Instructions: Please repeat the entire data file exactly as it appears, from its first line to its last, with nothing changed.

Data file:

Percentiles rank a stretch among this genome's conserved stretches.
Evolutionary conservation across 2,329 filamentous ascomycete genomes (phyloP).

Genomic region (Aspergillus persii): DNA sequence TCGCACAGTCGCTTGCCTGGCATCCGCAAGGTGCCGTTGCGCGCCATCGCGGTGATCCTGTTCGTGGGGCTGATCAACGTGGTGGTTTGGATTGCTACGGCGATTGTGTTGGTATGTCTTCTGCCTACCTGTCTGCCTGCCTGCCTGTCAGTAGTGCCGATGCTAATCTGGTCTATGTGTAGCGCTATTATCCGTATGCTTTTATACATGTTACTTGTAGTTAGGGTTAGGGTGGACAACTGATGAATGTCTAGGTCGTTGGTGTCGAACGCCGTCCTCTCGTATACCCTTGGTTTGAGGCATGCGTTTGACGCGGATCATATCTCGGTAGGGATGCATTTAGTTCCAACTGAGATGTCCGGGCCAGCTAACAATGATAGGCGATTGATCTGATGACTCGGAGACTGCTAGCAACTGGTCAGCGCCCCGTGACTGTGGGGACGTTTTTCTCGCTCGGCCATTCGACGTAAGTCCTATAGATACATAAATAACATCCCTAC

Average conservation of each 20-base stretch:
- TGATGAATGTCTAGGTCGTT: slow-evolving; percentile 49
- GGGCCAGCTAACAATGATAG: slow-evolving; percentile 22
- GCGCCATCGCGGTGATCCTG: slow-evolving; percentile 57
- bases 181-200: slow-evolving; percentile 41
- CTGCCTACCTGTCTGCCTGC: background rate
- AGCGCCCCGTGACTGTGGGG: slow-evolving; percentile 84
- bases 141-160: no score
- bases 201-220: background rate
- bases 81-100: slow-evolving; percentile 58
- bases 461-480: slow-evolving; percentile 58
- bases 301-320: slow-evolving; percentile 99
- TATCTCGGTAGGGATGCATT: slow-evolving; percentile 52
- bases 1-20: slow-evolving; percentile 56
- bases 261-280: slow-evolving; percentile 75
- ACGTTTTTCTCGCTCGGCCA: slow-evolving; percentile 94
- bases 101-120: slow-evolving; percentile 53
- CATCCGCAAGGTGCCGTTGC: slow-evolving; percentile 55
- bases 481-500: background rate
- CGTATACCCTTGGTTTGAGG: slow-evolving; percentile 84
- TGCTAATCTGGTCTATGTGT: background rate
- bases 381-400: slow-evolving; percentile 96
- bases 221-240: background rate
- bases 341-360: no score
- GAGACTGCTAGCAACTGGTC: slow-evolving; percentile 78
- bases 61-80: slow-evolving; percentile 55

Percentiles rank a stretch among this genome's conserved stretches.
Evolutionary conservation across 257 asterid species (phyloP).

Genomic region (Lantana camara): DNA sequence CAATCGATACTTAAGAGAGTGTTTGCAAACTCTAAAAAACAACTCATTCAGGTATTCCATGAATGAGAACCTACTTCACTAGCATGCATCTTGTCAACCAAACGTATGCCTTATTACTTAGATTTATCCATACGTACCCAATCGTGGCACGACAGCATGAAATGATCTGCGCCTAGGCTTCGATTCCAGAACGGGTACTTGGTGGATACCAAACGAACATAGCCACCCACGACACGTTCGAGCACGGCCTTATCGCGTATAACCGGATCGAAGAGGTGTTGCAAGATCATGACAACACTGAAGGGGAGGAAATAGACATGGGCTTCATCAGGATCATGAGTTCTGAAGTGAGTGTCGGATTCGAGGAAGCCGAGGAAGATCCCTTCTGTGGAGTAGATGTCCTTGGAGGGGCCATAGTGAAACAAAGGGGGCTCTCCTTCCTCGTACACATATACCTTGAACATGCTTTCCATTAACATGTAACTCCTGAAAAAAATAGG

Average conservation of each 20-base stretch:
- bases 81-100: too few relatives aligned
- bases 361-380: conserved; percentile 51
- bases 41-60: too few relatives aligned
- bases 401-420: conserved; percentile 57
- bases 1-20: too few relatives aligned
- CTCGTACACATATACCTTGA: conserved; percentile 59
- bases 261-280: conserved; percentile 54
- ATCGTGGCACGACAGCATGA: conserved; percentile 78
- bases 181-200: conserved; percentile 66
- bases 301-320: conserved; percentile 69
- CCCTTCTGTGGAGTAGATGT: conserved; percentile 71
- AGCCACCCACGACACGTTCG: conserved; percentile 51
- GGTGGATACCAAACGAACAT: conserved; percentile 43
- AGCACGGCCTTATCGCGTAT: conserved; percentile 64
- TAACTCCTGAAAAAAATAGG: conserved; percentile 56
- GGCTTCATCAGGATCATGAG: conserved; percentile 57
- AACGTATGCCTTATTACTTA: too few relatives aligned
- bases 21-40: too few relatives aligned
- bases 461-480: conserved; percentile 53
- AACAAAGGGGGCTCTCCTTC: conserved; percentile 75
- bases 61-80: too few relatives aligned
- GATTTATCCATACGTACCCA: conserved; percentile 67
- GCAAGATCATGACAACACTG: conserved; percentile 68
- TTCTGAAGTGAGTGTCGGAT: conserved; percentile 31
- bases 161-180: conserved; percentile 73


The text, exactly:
Percentiles rank a stretch among this genome's conserved stretches.
Evolutionary conservation across 2,329 filamentous ascomycete genomes (phyloP).

Genomic region (Aspergillus persii): DNA sequence TCGCACAGTCGCTTGCCTGGCATCCGCAAGGTGCCGTTGCGCGCCATCGCGGTGATCCTGTTCGTGGGGCTGATCAACGTGGTGGTTTGGATTGCTACGGCGATTGTGTTGGTATGTCTTCTGCCTACCTGTCTGCCTGCCTGCCTGTCAGTAGTGCCGATGCTAATCTGGTCTATGTGTAGCGCTATTATCCGTATGCTTTTATACATGTTACTTGTAGTTAGGGTTAGGGTGGACAACTGATGAATGTCTAGGTCGTTGGTGTCGAACGCCGTCCTCTCGTATACCCTTGGTTTGAGGCATGCGTTTGACGCGGATCATATCTCGGTAGGGATGCATTTAGTTCCAACTGAGATGTCCGGGCCAGCTAACAATGATAGGCGATTGATCTGATGACTCGGAGACTGCTAGCAACTGGTCAGCGCCCCGTGACTGTGGGGACGTTTTTCTCGCTCGGCCATTCGACGTAAGTCCTATAGATACATAAATAACATCCCTAC

Average conservation of each 20-base stretch:
- TGATGAATGTCTAGGTCGTT: slow-evolving; percentile 49
- GGGCCAGCTAACAATGATAG: slow-evolving; percentile 22
- GCGCCATCGCGGTGATCCTG: slow-evolving; percentile 57
- bases 181-200: slow-evolving; percentile 41
- CTGCCTACCTGTCTGCCTGC: background rate
- AGCGCCCCGTGACTGTGGGG: slow-evolving; percentile 84
- bases 141-160: no score
- bases 201-220: background rate
- bases 81-100: slow-evolving; percentile 58
- bases 461-480: slow-evolving; percentile 58
- bases 301-320: slow-evolving; percentile 99
- TATCTCGGTAGGGATGCATT: slow-evolving; percentile 52
- bases 1-20: slow-evolving; percentile 56
- bases 261-280: slow-evolving; percentile 75
- ACGTTTTTCTCGCTCGGCCA: slow-evolving; percentile 94
- bases 101-120: slow-evolving; percentile 53
- CATCCGCAAGGTGCCGTTGC: slow-evolving; percentile 55
- bases 481-500: background rate
- CGTATACCCTTGGTTTGAGG: slow-evolving; percentile 84
- TGCTAATCTGGTCTATGTGT: background rate
- bases 381-400: slow-evolving; percentile 96
- bases 221-240: background rate
- bases 341-360: no score
- GAGACTGCTAGCAACTGGTC: slow-evolving; percentile 78
- bases 61-80: slow-evolving; percentile 55

Percentiles rank a stretch among this genome's conserved stretches.
Evolutionary conservation across 257 asterid species (phyloP).

Genomic region (Lantana camara): DNA sequence CAATCGATACTTAAGAGAGTGTTTGCAAACTCTAAAAAACAACTCATTCAGGTATTCCATGAATGAGAACCTACTTCACTAGCATGCATCTTGTCAACCAAACGTATGCCTTATTACTTAGATTTATCCATACGTACCCAATCGTGGCACGACAGCATGAAATGATCTGCGCCTAGGCTTCGATTCCAGAACGGGTACTTGGTGGATACCAAACGAACATAGCCACCCACGACACGTTCGAGCACGGCCTTATCGCGTATAACCGGATCGAAGAGGTGTTGCAAGATCATGACAACACTGAAGGGGAGGAAATAGACATGGGCTTCATCAGGATCATGAGTTCTGAAGTGAGTGTCGGATTCGAGGAAGCCGAGGAAGATCCCTTCTGTGGAGTAGATGTCCTTGGAGGGGCCATAGTGAAACAAAGGGGGCTCTCCTTCCTCGTACACATATACCTTGAACATGCTTTCCATTAACATGTAACTCCTGAAAAAAATAGG

Average conservation of each 20-base stretch:
- bases 81-100: too few relatives aligned
- bases 361-380: conserved; percentile 51
- bases 41-60: too few relatives aligned
- bases 401-420: conserved; percentile 57
- bases 1-20: too few relatives aligned
- CTCGTACACATATACCTTGA: conserved; percentile 59
- bases 261-280: conserved; percentile 54
- ATCGTGGCACGACAGCATGA: conserved; percentile 78
- bases 181-200: conserved; percentile 66
- bases 301-320: conserved; percentile 69
- CCCTTCTGTGGAGTAGATGT: conserved; percentile 71
- AGCCACCCACGACACGTTCG: conserved; percentile 51
- GGTGGATACCAAACGAACAT: conserved; percentile 43
- AGCACGGCCTTATCGCGTAT: conserved; percentile 64
- TAACTCCTGAAAAAAATAGG: conserved; percentile 56
- GGCTTCATCAGGATCATGAG: conserved; percentile 57
- AACGTATGCCTTATTACTTA: too few relatives aligned
- bases 21-40: too few relatives aligned
- bases 461-480: conserved; percentile 53
- AACAAAGGGGGCTCTCCTTC: conserved; percentile 75
- bases 61-80: too few relatives aligned
- GATTTATCCATACGTACCCA: conserved; percentile 67
- GCAAGATCATGACAACACTG: conserved; percentile 68
- TTCTGAAGTGAGTGTCGGAT: conserved; percentile 31
- bases 161-180: conserved; percentile 73